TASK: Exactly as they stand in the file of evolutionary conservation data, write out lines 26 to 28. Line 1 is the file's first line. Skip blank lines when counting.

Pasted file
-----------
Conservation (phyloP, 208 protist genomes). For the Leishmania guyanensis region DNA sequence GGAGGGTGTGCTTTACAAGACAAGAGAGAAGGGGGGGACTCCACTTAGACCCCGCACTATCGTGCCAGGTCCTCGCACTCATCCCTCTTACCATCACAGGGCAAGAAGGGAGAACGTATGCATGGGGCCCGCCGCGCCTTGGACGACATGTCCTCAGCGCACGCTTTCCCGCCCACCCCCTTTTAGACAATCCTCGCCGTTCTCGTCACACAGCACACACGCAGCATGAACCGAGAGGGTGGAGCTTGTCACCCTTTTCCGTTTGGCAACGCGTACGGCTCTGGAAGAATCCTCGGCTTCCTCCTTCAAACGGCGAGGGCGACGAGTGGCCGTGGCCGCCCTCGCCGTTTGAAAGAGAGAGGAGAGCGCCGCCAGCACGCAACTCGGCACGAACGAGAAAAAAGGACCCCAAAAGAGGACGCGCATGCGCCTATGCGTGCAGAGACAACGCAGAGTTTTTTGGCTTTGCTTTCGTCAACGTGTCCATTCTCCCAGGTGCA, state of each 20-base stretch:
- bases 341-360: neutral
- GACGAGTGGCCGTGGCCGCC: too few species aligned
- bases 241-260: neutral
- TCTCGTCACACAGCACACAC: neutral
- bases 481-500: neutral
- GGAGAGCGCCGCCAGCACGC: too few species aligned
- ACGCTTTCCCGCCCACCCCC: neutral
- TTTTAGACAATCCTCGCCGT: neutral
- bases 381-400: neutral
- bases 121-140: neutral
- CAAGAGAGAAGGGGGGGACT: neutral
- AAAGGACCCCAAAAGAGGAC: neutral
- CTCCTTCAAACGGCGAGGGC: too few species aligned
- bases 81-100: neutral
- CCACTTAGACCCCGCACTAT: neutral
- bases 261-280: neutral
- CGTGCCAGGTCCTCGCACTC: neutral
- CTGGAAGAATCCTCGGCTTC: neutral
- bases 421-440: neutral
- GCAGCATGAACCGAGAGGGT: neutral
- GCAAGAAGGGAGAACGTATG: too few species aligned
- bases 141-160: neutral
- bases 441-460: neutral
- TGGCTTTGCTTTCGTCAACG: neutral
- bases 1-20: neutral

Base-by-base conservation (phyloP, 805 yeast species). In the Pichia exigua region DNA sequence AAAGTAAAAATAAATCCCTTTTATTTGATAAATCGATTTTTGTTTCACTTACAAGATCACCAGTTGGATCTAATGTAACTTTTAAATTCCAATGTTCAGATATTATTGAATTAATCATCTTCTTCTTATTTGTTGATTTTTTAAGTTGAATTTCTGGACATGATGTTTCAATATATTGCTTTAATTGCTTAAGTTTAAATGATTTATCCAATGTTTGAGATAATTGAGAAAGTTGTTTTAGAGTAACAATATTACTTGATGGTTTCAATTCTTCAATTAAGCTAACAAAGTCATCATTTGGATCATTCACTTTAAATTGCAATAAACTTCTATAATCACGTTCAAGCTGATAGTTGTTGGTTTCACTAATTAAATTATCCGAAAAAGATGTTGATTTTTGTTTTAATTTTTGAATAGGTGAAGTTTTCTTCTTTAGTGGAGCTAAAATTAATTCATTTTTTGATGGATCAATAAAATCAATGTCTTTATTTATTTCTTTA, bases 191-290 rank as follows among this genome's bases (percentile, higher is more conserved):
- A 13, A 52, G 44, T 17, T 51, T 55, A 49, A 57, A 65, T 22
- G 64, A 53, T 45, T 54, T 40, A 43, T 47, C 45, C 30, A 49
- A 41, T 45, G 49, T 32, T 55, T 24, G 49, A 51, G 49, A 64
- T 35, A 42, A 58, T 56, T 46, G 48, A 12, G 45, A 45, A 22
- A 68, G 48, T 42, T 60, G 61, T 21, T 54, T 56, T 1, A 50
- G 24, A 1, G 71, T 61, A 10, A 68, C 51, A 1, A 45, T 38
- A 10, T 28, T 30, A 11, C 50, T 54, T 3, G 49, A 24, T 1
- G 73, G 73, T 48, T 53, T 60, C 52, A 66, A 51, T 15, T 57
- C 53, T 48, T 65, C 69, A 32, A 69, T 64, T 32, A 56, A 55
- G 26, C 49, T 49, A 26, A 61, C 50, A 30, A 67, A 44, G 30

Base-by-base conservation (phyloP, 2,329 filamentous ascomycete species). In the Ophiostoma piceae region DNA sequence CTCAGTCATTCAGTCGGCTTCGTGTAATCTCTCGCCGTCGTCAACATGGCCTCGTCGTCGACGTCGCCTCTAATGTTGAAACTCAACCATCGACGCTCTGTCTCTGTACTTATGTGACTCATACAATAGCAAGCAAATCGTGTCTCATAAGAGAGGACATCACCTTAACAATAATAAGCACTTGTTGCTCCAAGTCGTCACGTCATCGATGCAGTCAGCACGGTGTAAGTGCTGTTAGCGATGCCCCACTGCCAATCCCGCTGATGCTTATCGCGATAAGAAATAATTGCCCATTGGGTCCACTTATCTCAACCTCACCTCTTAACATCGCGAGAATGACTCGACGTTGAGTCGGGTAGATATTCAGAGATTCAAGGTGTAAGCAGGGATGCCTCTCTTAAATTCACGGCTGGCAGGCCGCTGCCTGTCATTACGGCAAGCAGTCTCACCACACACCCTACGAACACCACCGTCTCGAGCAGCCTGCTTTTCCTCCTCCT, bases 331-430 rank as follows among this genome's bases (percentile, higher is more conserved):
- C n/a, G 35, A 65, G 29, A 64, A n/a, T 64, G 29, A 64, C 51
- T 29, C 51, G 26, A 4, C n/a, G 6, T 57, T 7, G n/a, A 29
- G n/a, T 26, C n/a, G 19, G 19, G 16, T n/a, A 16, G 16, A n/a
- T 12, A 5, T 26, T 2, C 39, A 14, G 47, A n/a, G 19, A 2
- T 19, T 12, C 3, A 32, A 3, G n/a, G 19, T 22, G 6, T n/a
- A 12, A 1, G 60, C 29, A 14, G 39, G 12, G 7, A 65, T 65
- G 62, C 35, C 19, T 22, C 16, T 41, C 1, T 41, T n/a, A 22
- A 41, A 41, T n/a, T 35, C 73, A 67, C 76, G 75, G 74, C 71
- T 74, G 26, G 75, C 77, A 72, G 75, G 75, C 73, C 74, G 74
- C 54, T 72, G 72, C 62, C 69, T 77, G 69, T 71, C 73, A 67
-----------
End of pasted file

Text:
- bases 1-20: neutral

Base-by-base conservation (phyloP, 805 yeast species). In the Pichia exigua region DNA sequence AAAGTAAAAATAAATCCCTTTTATTTGATAAATCGATTTTTGTTTCACTTACAAGATCACCAGTTGGATCTAATGTAACTTTTAAATTCCAATGTTCAGATATTATTGAATTAATCATCTTCTTCTTATTTGTTGATTTTTTAAGTTGAATTTCTGGACATGATGTTTCAATATATTGCTTTAATTGCTTAAGTTTAAATGATTTATCCAATGTTTGAGATAATTGAGAAAGTTGTTTTAGAGTAACAATATTACTTGATGGTTTCAATTCTTCAATTAAGCTAACAAAGTCATCATTTGGATCATTCACTTTAAATTGCAATAAACTTCTATAATCACGTTCAAGCTGATAGTTGTTGGTTTCACTAATTAAATTATCCGAAAAAGATGTTGATTTTTGTTTTAATTTTTGAATAGGTGAAGTTTTCTTCTTTAGTGGAGCTAAAATTAATTCATTTTTTGATGGATCAATAAAATCAATGTCTTTATTTATTTCTTTA, bases 191-290 rank as follows among this genome's bases (percentile, higher is more conserved):
- A 13, A 52, G 44, T 17, T 51, T 55, A 49, A 57, A 65, T 22